- •A measurable antibody response requires several weeks to develop, commonly persists after successful treatment, and is not prevented by noncurative therapy.
- •Immunoglobulin (Ig)G rather than IgM Western blots should be used after 1-2 months of illness.
- •No clinical manifestation except erythema migrans allows diagnosis without laboratory confirmation.
- •Two to 4 weeks of oral antibiotics usually suffices, with parenteral antimicrobials reserved for severe involvement.
- •Lyme encephalopathy is not evidence of brain infection.
|False negatives||“Blood tests are unreliable with many negatives in patients who really have Lyme disease”||Just as with all antibody-based testing, these are often negative very early before the antibody response develops (<4-6 weeks). They are rarely if ever negative in later disease|
|Isolated IgM seropositivity||“Patients with many months of symptoms may have only a positive IgM Western blot”||Because the IgG response develops in 4-6 weeks, patients with symptoms of longer duration than this should be IgG positive; isolated IgM bands in such patients are almost always a false+|
|Seropositivity after treatment||“Positive blood tests after treatment mean more treatment is needed”||After any infection resolves, the immune system continues to produce specific antibodies for an extended period. This is not an indication of persistent infection|
|Antibiotics effect on serologic tests||“Antibiotics make blood tests negative during treatment”||There is no evidence that this happens and no biologic reason it would|
|The clinical diagnosis of Lyme disease||“Lyme disease is a clinical diagnosis that should be made based on a list of symptoms”||No clinical features, except erythema migrans or possibly bilateral facial nerve palsy—in the appropriate context—provide sufficient specificity or positive predictive value. Laboratory confirmation is essential except with erythema migrans|
|Persisting fatigue & cognitive symptoms in isolation as evidence of brain infection||“Patients with fatigue and memory difficulties have Borrelia burgdorferi infection of the brain”||These symptoms are not specific for B. burgdorferi infection and only rarely are evidence of a brain disorder.|
|Severity of Lyme disease||“B. burgdorferi infection is potentially lethal”||Although Lyme disease can cause heart or brain abnormalities, there have been remarkably few—if any—deaths attributable to this infection|
|Prolonged treatment||“If, following treatment, symptoms persist, or serologic testing remains positive, additional treatment is required”||Multiple well-performed studies demonstrate that recommended treatment courses cure this infection. Retreatment is necessary occasionally, but not frequently|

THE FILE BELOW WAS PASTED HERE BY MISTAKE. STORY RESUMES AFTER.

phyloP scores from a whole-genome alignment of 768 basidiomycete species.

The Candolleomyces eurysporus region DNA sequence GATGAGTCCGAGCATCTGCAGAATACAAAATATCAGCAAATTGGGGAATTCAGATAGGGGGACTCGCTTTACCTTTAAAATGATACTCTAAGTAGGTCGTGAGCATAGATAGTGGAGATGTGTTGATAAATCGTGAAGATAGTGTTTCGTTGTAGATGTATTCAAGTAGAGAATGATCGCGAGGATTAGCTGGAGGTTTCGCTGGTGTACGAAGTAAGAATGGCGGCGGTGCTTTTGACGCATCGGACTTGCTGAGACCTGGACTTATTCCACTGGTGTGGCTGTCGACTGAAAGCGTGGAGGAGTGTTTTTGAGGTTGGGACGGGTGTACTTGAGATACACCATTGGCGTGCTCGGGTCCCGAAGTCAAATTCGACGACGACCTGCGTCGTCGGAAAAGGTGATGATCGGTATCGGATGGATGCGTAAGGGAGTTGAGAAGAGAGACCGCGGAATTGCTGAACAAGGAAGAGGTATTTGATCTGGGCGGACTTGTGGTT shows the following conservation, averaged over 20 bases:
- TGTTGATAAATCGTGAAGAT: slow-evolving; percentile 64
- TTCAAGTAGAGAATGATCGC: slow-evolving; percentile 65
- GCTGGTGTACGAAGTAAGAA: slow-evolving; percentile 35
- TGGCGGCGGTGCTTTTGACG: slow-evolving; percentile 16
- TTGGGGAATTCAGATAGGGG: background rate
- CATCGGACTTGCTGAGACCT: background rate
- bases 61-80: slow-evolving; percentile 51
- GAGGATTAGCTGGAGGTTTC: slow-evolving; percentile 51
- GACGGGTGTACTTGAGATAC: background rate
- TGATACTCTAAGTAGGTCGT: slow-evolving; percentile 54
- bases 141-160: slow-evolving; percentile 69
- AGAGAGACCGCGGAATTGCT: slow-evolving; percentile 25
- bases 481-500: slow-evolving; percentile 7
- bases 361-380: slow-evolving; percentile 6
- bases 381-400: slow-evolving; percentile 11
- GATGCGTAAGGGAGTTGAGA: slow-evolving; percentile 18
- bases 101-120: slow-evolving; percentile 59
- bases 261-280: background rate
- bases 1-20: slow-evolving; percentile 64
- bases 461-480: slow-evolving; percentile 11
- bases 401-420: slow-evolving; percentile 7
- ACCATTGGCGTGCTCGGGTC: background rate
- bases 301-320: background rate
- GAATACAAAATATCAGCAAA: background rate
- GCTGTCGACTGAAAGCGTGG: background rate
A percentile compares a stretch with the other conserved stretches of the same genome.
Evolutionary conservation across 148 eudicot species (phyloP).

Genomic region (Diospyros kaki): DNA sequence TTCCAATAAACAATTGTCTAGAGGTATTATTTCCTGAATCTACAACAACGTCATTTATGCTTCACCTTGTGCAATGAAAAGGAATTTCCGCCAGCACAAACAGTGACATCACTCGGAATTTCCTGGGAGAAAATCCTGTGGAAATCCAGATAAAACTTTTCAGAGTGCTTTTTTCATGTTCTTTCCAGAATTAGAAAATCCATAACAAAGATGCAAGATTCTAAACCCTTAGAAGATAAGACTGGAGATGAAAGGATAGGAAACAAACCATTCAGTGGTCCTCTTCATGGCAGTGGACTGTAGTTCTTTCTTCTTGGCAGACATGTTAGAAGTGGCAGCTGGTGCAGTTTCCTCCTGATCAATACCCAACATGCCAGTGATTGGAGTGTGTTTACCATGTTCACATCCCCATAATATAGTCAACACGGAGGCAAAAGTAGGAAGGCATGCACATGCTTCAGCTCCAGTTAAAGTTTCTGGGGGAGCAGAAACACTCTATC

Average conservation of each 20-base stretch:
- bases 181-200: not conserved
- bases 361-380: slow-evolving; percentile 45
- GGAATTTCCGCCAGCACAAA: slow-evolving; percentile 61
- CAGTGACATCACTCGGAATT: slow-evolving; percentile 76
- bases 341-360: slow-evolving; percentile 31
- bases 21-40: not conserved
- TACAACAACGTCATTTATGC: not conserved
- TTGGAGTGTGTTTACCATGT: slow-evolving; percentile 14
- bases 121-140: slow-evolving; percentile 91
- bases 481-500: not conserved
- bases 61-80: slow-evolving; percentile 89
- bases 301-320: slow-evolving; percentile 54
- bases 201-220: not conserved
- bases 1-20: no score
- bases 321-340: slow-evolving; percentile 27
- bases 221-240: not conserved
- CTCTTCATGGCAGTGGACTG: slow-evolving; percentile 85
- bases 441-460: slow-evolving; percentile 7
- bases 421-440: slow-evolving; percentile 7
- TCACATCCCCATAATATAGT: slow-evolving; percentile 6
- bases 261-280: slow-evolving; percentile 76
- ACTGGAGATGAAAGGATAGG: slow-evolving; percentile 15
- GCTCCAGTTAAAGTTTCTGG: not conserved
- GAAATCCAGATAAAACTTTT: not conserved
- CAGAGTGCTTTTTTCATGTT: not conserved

|Symptomatic improvement on antibiotics as validation of the diagnosis||“Rapid symptomatic improvement on treatment proves the diagnosis despite negative blood tests”||Non-microbicidal effects of antibiotics may result in symptomatic improvement. In controlled trials, 1 patient in 3 improved in response to placebo.|
Diagnosis: Are Serologic Tests for Lyme Disease Reliable?
Does Antibiotic Therapy Affect Seropositivity for Lyme Disease During Treatment?
Is Persistent Seropositivity Following Treatment Significant?
Is Isolated IgM Seropositivity Significant in Longstanding Infection?
Should Lyme Disease be Primarily a “Clinical Diagnosis”?
Is Persistent Fatigue and Perceived Memory and Cognitive Difficulty Evidence of Brain Infection Due to B. Burgdorferi?
Lyme Disease—Can it be Lethal?
Is There a Rationale for Longer Treatment Courses?
Does Symptomatic Improvement While on Antibiotic Therapy Confirm the Diagnosis of Lyme Disease?
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Funding: Dr Halperin receives funding from the Centers for Disease Control and Prevention (CDC); Dr Wormer has received research grants from CDC, the National Institutes of Health, Immunetics, Inc., BioRad, DiaSorin, Inc., and BioMerieux.
Conflict of Interest: Dr Halperin served as expert witness in medical malpractice cases defending physicians accused of failure to diagnose Lyme disease; he has no other conflicts. Dr Wormser: Equity in Abbott; expert witness in malpractice cases involving Lyme disease; unpaid board member American Lyme Disease Foundation; expert witness on Lyme disease in a disciplinary action for the Missouri Board of Registration for the Healing Arts; consultant to Baxter for Lyme vaccine development.
Authorship: All authors participated in the conceptualization and writing of this manuscript.